It is time. Enough is enough. Change is needed.

Want to do more?

  • Write to your MP. They must hear from their constituents. If you get no reply, chase it. www.writetothem.com We live in a democracy and people have fought for such things. Use it. Feel free to use any of the information in this or other blogs on this page about the impacts of fireworks.
  • Sign the petition: https://petition.parliament.uk/petitions/319891
  • Log every single firework you hear. Any time of the year.
  • Write to your environmental health at your council. You could keep a copy of your logs of fireworks in a word doc or spreadsheet and share them with them. If you know others in your area, create a group and you all do the same, to prove the nuisance aspect. Some considerate councils are looking to restrict fireworks in some way.
Photo by David Garrison from Pexels

NEW and improved firework log

The Google firework log wasn’t cutting it so we made a new and improved version. It is very easy and straightforward. Please log all fireworks you hear from your home. We would like to get a picture of firework use across the country and all year. You do not have to log at the time of fireworks, see to your relatives and animals first. You can make a note and log them whenever you have time. Don’t forget though… Thank you for your support.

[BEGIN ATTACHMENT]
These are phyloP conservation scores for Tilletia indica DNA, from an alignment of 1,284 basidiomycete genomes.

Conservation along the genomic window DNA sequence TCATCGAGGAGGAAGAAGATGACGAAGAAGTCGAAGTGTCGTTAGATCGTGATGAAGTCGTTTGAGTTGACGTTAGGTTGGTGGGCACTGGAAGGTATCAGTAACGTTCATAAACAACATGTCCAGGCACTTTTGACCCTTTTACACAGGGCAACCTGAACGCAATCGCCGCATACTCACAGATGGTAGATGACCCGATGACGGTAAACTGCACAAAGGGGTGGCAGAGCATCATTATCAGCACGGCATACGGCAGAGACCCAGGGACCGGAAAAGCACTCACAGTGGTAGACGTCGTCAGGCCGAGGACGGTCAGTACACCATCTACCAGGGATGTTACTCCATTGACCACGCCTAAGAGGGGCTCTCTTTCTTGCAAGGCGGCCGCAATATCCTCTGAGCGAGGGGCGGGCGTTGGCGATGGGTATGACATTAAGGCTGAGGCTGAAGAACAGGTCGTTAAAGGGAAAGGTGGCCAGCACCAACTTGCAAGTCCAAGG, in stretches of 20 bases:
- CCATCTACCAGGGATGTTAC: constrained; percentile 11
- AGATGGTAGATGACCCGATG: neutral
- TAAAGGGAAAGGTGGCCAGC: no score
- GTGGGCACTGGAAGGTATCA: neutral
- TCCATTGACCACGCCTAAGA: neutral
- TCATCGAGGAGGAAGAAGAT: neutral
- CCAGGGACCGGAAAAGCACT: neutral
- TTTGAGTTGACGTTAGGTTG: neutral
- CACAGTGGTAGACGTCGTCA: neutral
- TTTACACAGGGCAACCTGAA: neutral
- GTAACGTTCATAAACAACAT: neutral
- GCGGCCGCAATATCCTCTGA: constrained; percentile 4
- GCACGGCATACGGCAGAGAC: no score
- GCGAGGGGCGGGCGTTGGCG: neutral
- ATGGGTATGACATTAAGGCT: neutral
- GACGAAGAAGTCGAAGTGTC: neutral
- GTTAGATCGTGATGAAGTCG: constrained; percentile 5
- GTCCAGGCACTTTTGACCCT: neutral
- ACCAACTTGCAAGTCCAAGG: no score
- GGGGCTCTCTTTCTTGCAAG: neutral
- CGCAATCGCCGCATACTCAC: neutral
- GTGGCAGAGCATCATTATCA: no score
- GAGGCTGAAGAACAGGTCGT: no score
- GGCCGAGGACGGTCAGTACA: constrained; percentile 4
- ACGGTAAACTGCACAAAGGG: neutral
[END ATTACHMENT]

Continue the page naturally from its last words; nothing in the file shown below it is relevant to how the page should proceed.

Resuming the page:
This is the link FIREWORK LOG

4th Government Firework Debate November 2nd 2020

On 2nd November 2020 (02-11-20) the UK Government will debate the 2019 firework petition which was stopped early for the General Election with 305,579 signatures. WRITE TO YOUR MP

The 2020 petition is fast approaching 50,000 please continue to sign and share it, click here

The petition and the government response is below. The Government in 2018 responded to our 2018 petition saying they would gather evidence for a ‘fact-based evidence base’. This is due to be released soon. We at FAB will be interested to see what ‘facts’ they have uncovered about the amount of anxiety and distress that is caused by random/unexpected fireworks. There is nowhere to report such distress and it is difficult to find anywhere to report a legal act .. Fireworks are legal for 16hrs of every day 365 days a year. It is this lax and outdated law that must change. It is not (as the Government says) an equitable balance between those that enjoy fireworks and those that don’t.